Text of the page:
If you or someone you love has been charged with some form of criminal homicide (murder or manslaughter), it is essential that you understand the intricacies of the crime charged. For instance, murder in the first degree is the deliberate killing of another human and constitutes a capital offense. On the other hand, involuntary manslaughter is only a misdemeanor and punishable by a maximum term of 5 years in jail. Knowing the exact charge (or charges) is extremely important, especially for your attorney, who will use that information to build a strategic defense and advocate for your rights on your behalf.
What constitutes a crime of passion in PA?
In Pennsylvania, a Delaware County woman was murdered by her jealous ex-boyfriend after he found pictures of her with other men on her phone. The defendant was charged with first-, second-, and third-degree murder, criminal homicide, kidnapping, tampering with evidence, and abuse of a corpse. The prosecution will always try to charge a defendant with every offense that fits the crime, in the hopes that one or more will stick after the jury and court are done considering the facts. Here, even if the prosecution drops the murder charges, the defendant was still charged with criminal homicide. Which, as mentioned above, is a catchall term that encompasses every form of homicide, including manslaughter.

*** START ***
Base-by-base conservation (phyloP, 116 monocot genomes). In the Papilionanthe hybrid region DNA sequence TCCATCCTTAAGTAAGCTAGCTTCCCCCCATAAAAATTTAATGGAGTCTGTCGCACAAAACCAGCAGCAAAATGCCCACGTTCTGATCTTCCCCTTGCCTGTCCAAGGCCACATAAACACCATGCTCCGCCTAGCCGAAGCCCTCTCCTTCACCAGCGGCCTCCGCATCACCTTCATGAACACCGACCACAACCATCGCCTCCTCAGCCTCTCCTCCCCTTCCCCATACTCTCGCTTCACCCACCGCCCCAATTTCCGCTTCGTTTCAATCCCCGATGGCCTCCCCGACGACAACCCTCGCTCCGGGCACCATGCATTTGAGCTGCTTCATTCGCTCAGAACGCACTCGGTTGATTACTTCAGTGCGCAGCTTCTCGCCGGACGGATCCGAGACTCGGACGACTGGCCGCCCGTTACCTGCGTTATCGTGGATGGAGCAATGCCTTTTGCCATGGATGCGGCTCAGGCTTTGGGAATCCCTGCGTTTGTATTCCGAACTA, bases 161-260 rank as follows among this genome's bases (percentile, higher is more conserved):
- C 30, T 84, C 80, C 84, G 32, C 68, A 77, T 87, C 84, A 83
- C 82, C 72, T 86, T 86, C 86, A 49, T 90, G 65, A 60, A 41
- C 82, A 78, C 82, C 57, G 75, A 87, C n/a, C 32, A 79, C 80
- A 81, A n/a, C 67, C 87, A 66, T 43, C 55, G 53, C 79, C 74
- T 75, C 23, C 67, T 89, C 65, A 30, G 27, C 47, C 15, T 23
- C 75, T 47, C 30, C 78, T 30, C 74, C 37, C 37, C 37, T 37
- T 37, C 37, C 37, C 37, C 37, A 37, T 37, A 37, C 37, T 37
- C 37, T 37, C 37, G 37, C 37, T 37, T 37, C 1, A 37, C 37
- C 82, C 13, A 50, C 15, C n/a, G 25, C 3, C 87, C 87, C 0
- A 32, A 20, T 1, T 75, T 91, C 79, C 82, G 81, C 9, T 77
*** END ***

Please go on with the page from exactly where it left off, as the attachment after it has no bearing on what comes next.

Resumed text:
Meaning, if his murder charges fail, he is still liable for voluntary or involuntary manslaughter. In Pennsylvania, Voluntary Manslaughter is considered a “crime of passion.” It is the intentional killing of another person without a legitimate reason (i.e., self-defense) if at the time of the killing, the defendant was “acting under a sudden and intense passion” that was genuinely provoked by (1) the individual they killed, or (2) another person the defendant wanted or tried to kill, but because of an accident or negligence, the defendant killed this victim instead.
Voluntary manslaughter is always intentional, but what sets it apart from murder is the conduct of the person the defendant intended to kill and the span of time it took the defendant to decide to hurt the victim. For instance, if the defendant in the article above had waited weeks to kill his ex-girlfriend and then had shown up at her door and strangled her, that would be considered murder. But because he confessed to being so enraged by the photos he saw on her phone, while standing in her apartment beside her, that he decided to strangle her out of a blind rage, which resulted in her death, the crime was committed in the heat of an intense passion.
How an Attorney Can Help
Being charged with criminal homicide can be a very scary reality for anyone. Having a seasoned defense attorney, such as Attorney Joseph D. Lento and Lento Law Firm, on your side can ensure the court and government uphold rights from the moment you are accused. Additionally, Attorney Lento will work diligently to gather all the information and evidence relating to your case and begin building an efficient strategy for your defense. You do not have to weather this storm alone. Call 888.535.3686 today to schedule a consultation. The Lento Law Firm wants to help. Let them.